Pope's New York comments were nourishing, encouraging - Catholic Courier
Matthew H. Clark Matthew H. Clark

Pope’s New York comments were nourishing, encouraging

Since I returned home from travels to Washington, D.C., and New York City to participate in Pope Benedict’s pastoral visit, many people have asked me questions about the experience: What did you enjoy most? Were you pleased with the issues he addressed and the way he handled them? What do you remember most fondly? Do you think Pope Benedict’s visit will make a difference?

In those several conversations, I have tried to respond honestly to the questioners. Indeed, you will read in the May issue of the Catholic Courier some of my comments in an article by Amy Kotlarz.

Here, I wish to share a couple of moments in the visit to New York City which, taken together, have been good bread for me in the days since and which will continue to nourish me in the days ahead. The first moment came during brief, unscripted comments that our Holy Father made to the congregation at St. Patrick’s Cathedral on Saturday morning, April 19. The second was the April 19 talk he gave to participants in the youth rally at St. Joseph’s Seminary in Yonkers.

At the end of the liturgy at St. Patrick’s, Pope Benedict folded into his words of thanks to all an impromptu request for the prayers of those present. He reminded us that he occupied the Chair of Peter — an awesome responsibility, to say the least. He acknowledged Peter’s greatness but also recognized that Peter, like all of us, was sometimes weak and needed compassion and forgiveness. Our Holy Father acknowledged that he, too, was in need of God’s mercy and compassion and asked the assembly to hold him in prayer that he might always recognize that need in himself, and be open to God’s gifts.

That moment stayed with me through the day, and was something of an audio filter through which I heard his words to the 20,000 young people gathered on the grounds of the seminary.

In one of the major portions of his address, he encouraged the young church to three commitments.

1) To be people of prayer: Pope Benedict described the Christian life as a long, intimate friendship with the Lord. He told the young people (and some of us old timers!) that we are grateful for and are true to friendship when we speak our hearts to our friends and listen attentively to them. So in prayer, through God’s grace, we grow in knowledge and love of the Lord and draw strength to live the Christian life with love and fidelity.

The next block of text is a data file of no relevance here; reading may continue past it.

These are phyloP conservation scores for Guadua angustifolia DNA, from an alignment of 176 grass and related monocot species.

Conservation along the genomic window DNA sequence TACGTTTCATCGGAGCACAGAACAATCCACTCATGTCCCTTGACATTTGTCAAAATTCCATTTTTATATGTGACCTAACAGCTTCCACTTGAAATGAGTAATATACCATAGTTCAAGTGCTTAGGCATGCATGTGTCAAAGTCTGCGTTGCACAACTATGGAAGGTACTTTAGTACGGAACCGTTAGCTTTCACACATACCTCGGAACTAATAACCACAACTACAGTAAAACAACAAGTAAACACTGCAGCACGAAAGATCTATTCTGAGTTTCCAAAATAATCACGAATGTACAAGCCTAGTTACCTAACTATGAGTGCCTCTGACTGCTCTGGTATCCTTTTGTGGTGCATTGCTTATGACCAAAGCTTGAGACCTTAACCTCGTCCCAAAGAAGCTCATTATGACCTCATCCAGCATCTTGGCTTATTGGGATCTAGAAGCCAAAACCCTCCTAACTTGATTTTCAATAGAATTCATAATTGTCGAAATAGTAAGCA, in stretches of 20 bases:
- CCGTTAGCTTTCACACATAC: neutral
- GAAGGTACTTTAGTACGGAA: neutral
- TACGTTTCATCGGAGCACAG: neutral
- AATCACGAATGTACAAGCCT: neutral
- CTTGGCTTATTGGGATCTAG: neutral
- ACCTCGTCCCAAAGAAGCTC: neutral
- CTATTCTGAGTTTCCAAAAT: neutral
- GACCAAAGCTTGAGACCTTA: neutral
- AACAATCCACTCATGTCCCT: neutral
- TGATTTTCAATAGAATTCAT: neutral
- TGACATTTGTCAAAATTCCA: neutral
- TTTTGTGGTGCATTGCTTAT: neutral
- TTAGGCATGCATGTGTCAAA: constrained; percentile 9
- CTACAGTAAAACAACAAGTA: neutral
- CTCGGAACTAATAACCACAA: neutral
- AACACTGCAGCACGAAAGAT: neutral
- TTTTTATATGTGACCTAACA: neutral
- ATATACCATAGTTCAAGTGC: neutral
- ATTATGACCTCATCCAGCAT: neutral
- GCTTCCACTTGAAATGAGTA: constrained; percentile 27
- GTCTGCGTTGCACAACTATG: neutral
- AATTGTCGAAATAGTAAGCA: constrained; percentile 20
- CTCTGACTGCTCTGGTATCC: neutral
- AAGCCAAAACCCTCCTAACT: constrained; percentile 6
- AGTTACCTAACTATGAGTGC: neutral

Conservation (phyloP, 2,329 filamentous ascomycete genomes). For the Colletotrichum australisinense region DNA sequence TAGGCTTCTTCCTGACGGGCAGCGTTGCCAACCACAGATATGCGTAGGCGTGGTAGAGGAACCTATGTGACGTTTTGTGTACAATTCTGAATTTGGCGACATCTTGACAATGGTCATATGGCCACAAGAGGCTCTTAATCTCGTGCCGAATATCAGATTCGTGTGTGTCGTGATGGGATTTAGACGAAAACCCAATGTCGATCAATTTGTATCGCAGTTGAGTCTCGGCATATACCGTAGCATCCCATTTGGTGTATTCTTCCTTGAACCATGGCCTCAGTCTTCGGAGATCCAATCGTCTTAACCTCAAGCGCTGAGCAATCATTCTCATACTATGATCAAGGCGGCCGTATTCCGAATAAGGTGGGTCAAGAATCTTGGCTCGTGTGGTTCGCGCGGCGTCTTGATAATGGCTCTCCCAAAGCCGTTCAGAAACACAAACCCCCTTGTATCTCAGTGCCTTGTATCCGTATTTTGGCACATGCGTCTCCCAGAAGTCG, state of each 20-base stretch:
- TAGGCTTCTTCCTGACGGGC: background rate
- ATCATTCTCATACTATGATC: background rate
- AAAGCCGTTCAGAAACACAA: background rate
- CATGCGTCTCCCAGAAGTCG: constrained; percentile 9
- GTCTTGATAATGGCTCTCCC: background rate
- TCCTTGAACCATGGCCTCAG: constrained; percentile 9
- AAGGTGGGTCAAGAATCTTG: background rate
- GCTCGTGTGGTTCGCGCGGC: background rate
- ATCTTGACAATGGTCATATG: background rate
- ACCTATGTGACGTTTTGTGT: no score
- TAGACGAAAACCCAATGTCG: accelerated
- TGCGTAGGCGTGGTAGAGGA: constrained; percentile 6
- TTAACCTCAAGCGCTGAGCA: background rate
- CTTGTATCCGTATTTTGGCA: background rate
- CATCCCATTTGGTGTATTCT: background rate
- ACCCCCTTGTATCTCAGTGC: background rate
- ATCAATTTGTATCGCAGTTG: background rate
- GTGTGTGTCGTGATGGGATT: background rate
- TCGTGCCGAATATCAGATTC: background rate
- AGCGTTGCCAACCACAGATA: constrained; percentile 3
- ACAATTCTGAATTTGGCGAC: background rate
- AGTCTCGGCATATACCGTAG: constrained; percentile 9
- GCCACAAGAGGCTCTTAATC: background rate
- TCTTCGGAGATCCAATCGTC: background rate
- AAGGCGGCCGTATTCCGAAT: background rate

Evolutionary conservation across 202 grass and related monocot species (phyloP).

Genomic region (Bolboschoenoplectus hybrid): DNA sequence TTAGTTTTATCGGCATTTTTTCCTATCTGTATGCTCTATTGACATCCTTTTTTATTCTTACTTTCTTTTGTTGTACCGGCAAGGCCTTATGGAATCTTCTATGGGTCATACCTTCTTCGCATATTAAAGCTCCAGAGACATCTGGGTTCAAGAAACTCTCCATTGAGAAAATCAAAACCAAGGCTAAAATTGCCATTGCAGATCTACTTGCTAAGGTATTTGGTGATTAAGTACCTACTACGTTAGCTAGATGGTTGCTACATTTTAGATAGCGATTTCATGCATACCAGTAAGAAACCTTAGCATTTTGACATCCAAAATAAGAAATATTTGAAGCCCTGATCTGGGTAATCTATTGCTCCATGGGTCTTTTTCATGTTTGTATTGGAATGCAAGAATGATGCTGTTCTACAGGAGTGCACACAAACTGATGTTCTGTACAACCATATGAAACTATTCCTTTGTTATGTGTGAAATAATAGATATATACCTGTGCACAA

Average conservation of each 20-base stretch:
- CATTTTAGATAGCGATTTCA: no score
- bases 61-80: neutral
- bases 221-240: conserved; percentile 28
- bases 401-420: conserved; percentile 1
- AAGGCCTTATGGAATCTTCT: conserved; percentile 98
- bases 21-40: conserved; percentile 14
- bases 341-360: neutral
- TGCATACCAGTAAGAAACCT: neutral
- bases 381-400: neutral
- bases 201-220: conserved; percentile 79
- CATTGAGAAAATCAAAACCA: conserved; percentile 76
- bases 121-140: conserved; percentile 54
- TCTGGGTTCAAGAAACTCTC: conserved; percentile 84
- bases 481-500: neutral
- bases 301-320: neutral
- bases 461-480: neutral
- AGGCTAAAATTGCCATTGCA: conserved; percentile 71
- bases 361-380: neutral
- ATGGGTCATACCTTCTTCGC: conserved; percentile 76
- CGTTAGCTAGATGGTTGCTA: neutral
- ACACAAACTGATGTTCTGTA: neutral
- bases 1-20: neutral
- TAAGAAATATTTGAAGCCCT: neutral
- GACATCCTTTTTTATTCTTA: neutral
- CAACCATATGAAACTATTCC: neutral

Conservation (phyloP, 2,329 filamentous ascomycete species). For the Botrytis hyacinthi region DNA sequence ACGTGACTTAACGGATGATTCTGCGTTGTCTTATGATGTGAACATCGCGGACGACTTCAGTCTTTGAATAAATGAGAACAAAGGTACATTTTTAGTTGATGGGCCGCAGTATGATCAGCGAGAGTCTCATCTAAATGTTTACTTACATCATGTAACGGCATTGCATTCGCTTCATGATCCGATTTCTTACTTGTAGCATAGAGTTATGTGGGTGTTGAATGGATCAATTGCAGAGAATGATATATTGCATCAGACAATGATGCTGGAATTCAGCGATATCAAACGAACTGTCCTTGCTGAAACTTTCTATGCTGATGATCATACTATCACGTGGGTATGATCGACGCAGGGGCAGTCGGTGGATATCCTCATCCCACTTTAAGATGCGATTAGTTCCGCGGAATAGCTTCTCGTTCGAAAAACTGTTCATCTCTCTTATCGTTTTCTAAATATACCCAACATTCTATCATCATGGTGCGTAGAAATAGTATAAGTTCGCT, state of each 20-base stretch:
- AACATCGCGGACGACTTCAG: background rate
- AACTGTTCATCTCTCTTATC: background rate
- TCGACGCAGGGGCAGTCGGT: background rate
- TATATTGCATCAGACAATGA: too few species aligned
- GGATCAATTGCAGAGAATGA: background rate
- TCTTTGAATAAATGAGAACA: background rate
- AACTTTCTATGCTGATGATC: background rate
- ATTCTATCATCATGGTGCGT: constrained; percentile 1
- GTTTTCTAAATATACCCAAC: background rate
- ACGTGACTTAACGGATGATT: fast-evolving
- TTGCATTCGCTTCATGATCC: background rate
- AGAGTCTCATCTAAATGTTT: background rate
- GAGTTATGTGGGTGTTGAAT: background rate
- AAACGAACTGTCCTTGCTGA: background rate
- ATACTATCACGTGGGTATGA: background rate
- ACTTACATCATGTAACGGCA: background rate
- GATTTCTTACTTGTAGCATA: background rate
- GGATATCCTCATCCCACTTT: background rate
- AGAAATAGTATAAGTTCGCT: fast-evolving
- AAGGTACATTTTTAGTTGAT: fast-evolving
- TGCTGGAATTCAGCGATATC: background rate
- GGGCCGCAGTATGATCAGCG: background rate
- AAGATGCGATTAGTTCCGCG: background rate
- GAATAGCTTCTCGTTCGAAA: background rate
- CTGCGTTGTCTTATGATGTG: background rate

In his comments encouraging the kids’ prayer, the Holy Father made a particular point to invite them to enjoy the gift of silence as a regular part of life. I think Pope Benedict is aware of how busy we are, how complex life can be and of how “wired” we are as a people. He simply invited us to stop, to rest, to listen — to be attentive to the quiet voice of God who speaks to us in many and varied ways. I think he was asking us, “What do you hear when you stop everything and just listen?” I think it is a wonderful question.

2) To do works of charity: The Holy Father recognized the generosity of those present and reminded them that to serve others in imitation of and in the Spirit of Christ is a rich way to union with God and neighbor. His theme was that we are called to the Christ-life and live as disciples not as isolated individuals but as members of one body.

Service of others is a way of deepening life and discovery of the Lord, our neighbor and ourselves. Pope Benedict encouraged his young friends to commit themselves to these works, not as something optional and extra, but as works that flow from the very nature of the Christian life.

3) To be courageous in responding to God’s call: Earlier in the program, mention was made of the saints and the blessed who lived and served in the New York region — Blessed Kateri Tekakwitha, St. John Neumann, Pierre Toussaint, etc. In his comments, the Holy Father described them as ordinary people who by God’s grace did extraordinary things.

Following his theme of prayer, Pope Benedict called the young people to be attentive to God’s call in their own lives. He noted that God speaks to us in our prayer, through our parents, mentors and friends, in the talent God gives us, and in the desire and attractions of our hearts.

To that call to attentiveness, he added the reminder that courage is often required to make those life decisions. Whether in married or single life, priesthood or vowed religious life, the Christian way calls us to share in the cross of Christ. Our Holy Father expressed deep confidence that the Lord would strengthen their hearts to respond to his call, and that such a response in faith and courage would lead them to a deep sense of peace and fulfillment.

Thinking back on the reference to St. Peter, and to the address at the seminary, I had the sense that the pope was speaking not just to the kids but to you and me. He was calling us as well to prayer, to works of charity, to courage in following the Lord even when the road is rough.

Finally, remembering that the pope celebrated his 81st birthday during his visit to us, the insight came to me that at the seminary he was describing what he has tried to do all of his life. And, that at St. Patrick’s he was encouraging us that no matter how long we are at it — whether pope or teen — we daily need God’s mercy, compassion and understanding.

I am grateful for those words of encouragement and consolation.

Peace to all.

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